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         Page Three

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"The baby's fine. Not a scratch. The two men with me have minor
injuries. One has a broken arm, and only cuts and abrasions on both."

"How about yourselves, guys..." Gage said as he directed the woman's
stokes up through the hole using the guide ropes. "Don't leave anything

"We were both unconscious for a bit. Me? Deeper than him." Marco said.
"You already know about ...the leg. I've got a slight headache. I can't
seem to make...sense of certain things."

"You mean, as in recent memory?"

"Yeah. Uh,...where exactly are we? On Supolveda?"

"No. We're at the harbor. Keep your head up. This O2's for you." said Johnny,
cracking open a second tank. "I'll take your blood pressure in a second. You're
getting a little hypovolemic because of some blood loss from your leg. I know
you're not as seriously head knocked as you think you are." Johnny said.
"Put this mask on and lay quiet. I'm gonna go see how Mike's baby's doing.
I'll be right back." Gage said as he rechecked the dressings over Marco's leg.
As he thought, hemorrhaging had begun again in that wound in earnest. He
quelled it with a blood stopper dressing without disturbing the shard and tied it off.

"Ouch.. Easy with that!" sighed Marco, placing his dusty head on a concrete
lump until he was comfortable. The hissing sound of the oxygen over his nose and
mouth only made him sleepier. ::Maybe I'm just relieved the other guys are ok.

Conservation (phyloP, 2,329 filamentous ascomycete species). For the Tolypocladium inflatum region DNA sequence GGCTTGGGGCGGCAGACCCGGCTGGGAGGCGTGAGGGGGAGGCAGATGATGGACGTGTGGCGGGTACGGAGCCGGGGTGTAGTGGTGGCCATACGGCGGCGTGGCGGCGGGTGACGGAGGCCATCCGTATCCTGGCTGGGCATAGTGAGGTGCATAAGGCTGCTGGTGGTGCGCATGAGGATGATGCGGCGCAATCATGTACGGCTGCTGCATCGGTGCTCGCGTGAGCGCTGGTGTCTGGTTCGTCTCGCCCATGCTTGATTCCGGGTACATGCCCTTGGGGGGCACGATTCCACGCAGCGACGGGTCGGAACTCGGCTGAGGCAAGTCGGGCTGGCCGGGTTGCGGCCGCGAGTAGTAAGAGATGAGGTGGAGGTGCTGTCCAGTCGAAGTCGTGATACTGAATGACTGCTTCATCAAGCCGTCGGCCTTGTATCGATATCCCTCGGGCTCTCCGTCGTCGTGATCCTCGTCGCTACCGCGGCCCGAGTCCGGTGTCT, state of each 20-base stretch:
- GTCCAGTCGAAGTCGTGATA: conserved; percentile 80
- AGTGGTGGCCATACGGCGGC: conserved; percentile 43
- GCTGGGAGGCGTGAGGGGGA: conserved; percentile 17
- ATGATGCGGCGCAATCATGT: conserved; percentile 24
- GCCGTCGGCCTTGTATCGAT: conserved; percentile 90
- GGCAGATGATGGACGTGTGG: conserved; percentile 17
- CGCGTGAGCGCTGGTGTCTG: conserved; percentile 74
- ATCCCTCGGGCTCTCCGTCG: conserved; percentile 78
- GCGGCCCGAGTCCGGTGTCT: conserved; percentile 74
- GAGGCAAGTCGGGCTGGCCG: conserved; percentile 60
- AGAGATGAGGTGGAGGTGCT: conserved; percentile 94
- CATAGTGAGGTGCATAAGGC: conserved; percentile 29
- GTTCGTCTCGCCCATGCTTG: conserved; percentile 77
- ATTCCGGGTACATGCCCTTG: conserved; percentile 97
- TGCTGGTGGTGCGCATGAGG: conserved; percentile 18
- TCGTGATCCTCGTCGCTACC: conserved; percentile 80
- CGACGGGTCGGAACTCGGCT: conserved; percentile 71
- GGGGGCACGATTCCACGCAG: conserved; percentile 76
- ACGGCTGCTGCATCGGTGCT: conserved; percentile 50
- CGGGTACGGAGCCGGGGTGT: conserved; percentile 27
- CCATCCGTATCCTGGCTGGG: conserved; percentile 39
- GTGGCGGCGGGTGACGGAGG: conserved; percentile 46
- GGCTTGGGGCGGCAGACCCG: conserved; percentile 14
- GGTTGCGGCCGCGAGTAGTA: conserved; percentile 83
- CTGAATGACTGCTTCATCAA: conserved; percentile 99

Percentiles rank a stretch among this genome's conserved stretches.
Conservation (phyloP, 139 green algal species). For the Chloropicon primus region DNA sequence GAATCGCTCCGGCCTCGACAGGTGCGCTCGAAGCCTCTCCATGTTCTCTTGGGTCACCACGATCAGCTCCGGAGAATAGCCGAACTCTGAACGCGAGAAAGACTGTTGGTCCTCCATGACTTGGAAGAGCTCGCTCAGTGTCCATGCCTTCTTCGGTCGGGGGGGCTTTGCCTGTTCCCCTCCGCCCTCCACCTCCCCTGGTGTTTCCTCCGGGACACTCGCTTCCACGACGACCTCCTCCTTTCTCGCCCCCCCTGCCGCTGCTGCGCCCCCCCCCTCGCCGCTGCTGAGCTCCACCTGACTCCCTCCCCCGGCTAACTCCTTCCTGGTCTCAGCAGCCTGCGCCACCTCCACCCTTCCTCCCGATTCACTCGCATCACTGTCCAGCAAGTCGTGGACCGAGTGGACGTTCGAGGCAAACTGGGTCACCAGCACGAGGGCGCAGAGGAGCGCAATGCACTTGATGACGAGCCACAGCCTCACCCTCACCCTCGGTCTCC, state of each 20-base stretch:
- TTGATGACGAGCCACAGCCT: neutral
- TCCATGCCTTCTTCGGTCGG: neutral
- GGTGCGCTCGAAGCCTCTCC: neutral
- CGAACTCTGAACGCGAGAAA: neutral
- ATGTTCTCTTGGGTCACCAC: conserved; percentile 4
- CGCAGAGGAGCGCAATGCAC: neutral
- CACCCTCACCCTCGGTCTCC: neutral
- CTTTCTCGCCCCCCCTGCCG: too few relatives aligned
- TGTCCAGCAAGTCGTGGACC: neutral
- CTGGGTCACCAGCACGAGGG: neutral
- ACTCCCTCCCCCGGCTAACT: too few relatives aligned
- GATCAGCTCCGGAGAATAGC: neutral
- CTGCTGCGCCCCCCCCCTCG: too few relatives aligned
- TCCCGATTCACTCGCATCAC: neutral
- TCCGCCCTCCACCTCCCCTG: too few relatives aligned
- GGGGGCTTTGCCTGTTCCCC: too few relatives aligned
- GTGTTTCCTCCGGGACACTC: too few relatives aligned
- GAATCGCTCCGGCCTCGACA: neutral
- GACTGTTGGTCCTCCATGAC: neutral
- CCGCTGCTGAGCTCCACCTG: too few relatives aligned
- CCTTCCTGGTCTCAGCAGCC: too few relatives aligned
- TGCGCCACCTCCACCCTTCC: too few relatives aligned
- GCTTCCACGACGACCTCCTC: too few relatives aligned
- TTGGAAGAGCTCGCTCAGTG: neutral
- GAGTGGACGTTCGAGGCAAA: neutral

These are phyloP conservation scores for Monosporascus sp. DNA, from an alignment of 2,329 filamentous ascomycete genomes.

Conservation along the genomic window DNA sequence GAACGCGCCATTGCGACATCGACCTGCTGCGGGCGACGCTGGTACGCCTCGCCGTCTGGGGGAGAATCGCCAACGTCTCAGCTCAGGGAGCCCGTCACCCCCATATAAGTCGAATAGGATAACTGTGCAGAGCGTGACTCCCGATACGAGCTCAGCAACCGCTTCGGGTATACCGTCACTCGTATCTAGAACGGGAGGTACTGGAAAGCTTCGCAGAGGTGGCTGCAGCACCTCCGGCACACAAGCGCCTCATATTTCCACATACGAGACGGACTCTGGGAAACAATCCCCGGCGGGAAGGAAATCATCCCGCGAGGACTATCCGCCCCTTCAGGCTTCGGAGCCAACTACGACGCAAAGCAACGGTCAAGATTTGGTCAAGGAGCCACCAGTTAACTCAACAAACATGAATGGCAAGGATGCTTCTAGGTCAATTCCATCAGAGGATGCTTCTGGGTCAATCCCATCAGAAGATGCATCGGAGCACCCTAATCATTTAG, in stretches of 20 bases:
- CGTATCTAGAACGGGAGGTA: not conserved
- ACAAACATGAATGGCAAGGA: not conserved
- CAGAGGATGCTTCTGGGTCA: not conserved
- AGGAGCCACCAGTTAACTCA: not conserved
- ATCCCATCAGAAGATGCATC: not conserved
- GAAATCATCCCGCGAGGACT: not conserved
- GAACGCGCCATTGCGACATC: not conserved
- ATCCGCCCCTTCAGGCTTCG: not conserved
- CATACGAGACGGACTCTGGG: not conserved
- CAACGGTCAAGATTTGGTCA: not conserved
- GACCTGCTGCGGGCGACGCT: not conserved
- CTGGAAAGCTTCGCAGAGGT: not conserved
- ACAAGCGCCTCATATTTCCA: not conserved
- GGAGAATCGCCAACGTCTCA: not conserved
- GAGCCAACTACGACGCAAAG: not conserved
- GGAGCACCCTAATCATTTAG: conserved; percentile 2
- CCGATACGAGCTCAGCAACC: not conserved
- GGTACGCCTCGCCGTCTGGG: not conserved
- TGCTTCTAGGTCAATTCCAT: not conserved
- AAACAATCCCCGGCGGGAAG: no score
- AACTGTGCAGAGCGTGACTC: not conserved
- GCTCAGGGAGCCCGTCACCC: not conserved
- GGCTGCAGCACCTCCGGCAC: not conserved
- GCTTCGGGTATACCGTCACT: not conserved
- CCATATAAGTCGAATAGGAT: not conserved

I hope I'm not really shocky at all.:: he wished. Then his awareness faded, and it
scared him to no end when he realized that he couldn't fight it off. He blacked out.

"Marco?" Johnny asked.

Lopez didn't reply.

Johnny scrambled near once more and angled Marco's head back along
a rubbled boulder after he was sure the firemen was still breathing well
enough to manage by himself. "Brice, throw down a Ringer's! Marco's
just gone out on me due to a partial impalement through his lower right

"Two bags coming right up." Craig anticipated.

Inwardly, Johnny both grinned and frowned at Brice's d*mn*ble but always
incredible paramedic's foresight. ::And I'll probably need 2000 cc's, too,
to revive him.::

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After fluid stabilizing Marco, Gage slowly worked to get
through the small, cramped space to gather the rest of his medical
surveys on the others.

One of the men with Stoker, sighed. "You mean, that wasn't an earthquake?
I never heard anything quite that loud before. What was it?"

Mike answered him, blinking grit out of his eyes. He had long ago taken
his helmet off to use it like an umbrella over the whimpering baby cradled
in his arms. "That roar was the whole building crumbling down after the tank
reservoir on the dock exploded."

"That d*mn*d Oil Company. I told them that tank was leaking. It's been stinking
every morning when the breeze blows inland from the sea. Everybody in
the office's been smelling it for two weeks straight."

"Wait a minute. It was doing what?!" Gage asked him as he crawled a
little closer to all four of them. "Why didn't you call the gas utilities?"

"We did. Numerous times. Not our fault that nobody did anything about it.
If anything, the fault's entirely on your heads now. Don't you fire department
types regularly inspect oil wells for problems every month? Too bad so many
people had to die today before--" the man broke off, completely shaken.